Robert Mapplethorpe: look at the women

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The women, as seen in (clockwise from top left) ‘Some Women’ by Robert Mapplethorpe; ‘Robert Mapplethorpe The Photographs’ by Paul Martineau and Britt Salvesen; ‘Mapplethorpe Polaroids’ by Sylvia Wolf; ‘Robert Mapplethorpe The Archive’ by Frances Terpak and Michelle Brunnick. (Photograph by Amy Feldtmann)

It wasn’t a leatherman, a naked man, or a man in a polyester suit that was the subject of Robert Mapplethorpe’s first photograph — it was his eldest sister Nancy posing elegantly outside the family home in Floral Park, New York. Many more women would sit for Mapplethorpe — a subject that would not be his most infamous but arguably the most enduring of his career.

Mapplethorpe’s exceptional self-portraits, statue-like male nudes, erotic orchids, and the notorious ‘X Portfolio’ are what garner much of the art world’s attention but they aren’t the whole Mapplethorpe photographic story. That story must include women.

Mapplethorpe was a boy when he took those pictures of his sister, then soon after he put down the camera. At just 16 years of age he went to study fine arts at the Pratt Institute, focussing on drawing, painting, collage, and various drugs. A self-confessed art snob, he believed photography to be a lesser art form.

Yet the boy who dismissed photography would become the man who helped transform it from art’s late arrival to the respected medium it is today. Mapplethorpe’s photographs are among the most recognised and wanted in the art world, featuring some of the most talented and commanding women of his era.

Paul Martineau is the associate curator in the Department of Photographs at the J. Paul Getty Museum in Los Angeles, which houses the Robert Mapplethorpe Archive. He says whether male or female, Mapplethorpe’s interactions with others depended on individual personalities and physical attributes: “Lydia Cheng was the ideal female body, but he didn’t photograph her face, while Dovanna Pagowski described having a sort of spiritual connection to Mapplethorpe that allowed them to work together without speaking. Mapplethorpe operated on an intuitive level and, perhaps, women responded more readily to that than most men”.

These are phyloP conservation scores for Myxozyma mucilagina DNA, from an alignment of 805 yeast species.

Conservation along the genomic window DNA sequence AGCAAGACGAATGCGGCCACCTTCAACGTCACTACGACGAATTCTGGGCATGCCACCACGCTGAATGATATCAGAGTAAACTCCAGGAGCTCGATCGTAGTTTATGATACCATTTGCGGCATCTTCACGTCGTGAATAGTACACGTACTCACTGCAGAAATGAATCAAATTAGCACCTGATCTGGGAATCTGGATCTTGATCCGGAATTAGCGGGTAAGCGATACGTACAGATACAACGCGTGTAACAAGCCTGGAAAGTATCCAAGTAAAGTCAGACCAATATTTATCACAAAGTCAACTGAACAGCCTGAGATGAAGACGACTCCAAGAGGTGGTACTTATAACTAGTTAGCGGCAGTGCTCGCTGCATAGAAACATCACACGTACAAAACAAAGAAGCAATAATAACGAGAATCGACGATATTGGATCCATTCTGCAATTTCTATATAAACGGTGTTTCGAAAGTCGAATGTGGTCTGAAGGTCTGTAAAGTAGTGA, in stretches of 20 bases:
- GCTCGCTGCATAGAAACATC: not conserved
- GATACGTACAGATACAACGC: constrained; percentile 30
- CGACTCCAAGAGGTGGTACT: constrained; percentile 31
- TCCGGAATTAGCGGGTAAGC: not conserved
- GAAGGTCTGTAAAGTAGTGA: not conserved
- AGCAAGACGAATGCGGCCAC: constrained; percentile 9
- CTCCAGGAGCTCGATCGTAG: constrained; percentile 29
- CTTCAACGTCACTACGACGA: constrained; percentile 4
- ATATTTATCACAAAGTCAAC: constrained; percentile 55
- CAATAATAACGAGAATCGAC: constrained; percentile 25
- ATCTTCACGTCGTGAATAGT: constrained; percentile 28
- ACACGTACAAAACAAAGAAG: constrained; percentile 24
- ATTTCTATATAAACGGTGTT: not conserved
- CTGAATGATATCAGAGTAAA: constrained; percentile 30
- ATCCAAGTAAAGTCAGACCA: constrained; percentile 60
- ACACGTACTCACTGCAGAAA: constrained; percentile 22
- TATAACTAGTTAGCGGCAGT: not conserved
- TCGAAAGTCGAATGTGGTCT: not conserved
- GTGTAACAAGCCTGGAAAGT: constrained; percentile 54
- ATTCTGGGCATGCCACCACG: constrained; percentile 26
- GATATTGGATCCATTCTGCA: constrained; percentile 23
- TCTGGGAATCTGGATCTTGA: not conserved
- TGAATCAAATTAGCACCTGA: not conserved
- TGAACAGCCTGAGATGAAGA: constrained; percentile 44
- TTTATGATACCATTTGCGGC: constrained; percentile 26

The connection and trust between artist and model is evident in many of Mapplethorpe’s photographs. His female subjects are shown with a certain power and elegance, and never presented as meek and mild. Still, these photographs are often overshadowed by his brutally-intimate sex photos, with the exception of those of Patti Smith and Lisa Lyon.

The photographs of Patti Smith were the ones that stood out for me when I was a 15 year old in rural Australia and my high school photography teacher introduced me to Mapplethorpe through the photobook ‘Some Women’. “Who is she?” I asked, wondering both who she was, and who she was to the artist. “A famous rock singer, and his muse” my teacher replied. It was clear Mapplethorpe was fascinated with her. And with just one book, I was fascinated with him.

In her introduction for that book, author Joan Didion wrote that the women Mapplethorpe photographed “are women who know how to make their way in the world… they are women who know a lot of things”. Patti Smith was all that. Mapplethorpe saved the photographs of her for the final pages, maybe as a reminder of who it was with that his serious artistic exploration of photography began. One of his best-known photographs is of Smith on the album cover of ‘Horses’ — a black and white photo, her in shirt and loose tie, jacket over shoulder. It would go on to be one of the most iconic music album covers of all time, for one of the greatest albums of all time. Theirs was a partnership of not only life and love, but also art.